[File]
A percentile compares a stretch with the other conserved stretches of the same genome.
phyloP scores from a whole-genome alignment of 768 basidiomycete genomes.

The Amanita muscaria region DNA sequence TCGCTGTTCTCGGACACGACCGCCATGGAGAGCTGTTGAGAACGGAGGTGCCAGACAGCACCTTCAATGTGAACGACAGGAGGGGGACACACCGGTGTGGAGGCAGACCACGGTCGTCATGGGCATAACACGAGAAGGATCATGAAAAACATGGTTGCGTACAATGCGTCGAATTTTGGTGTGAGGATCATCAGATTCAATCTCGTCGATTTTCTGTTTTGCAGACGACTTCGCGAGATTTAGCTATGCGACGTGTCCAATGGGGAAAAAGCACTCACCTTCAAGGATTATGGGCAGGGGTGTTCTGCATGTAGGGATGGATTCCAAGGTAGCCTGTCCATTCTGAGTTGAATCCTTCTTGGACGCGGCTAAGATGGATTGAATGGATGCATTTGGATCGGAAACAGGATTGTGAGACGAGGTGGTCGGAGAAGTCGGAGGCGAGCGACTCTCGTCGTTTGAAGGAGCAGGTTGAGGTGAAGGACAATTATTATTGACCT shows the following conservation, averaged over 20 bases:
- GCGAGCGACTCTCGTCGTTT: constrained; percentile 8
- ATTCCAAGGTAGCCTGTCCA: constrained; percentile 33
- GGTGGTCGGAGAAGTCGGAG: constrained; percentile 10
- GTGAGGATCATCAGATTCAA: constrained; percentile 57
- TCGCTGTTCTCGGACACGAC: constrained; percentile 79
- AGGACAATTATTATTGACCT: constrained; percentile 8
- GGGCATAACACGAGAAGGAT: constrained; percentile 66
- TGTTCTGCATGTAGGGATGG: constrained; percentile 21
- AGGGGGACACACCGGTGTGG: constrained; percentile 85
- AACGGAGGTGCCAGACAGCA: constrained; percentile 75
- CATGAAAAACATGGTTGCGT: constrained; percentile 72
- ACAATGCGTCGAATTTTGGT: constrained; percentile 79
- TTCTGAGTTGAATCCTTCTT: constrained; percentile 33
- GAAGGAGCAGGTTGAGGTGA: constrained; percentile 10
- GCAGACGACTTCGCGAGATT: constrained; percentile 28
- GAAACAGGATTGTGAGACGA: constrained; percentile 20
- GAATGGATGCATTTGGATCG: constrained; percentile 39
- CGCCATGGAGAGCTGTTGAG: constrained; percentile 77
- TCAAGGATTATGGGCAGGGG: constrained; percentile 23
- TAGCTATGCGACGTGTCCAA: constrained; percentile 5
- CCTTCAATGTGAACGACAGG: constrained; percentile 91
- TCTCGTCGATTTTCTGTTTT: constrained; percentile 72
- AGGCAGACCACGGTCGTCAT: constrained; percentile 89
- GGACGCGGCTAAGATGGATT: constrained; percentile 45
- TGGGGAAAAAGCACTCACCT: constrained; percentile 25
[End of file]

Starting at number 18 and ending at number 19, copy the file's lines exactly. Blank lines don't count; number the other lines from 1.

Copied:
- GCAGACGACTTCGCGAGATT: constrained; percentile 28
- GAAACAGGATTGTGAGACGA: constrained; percentile 20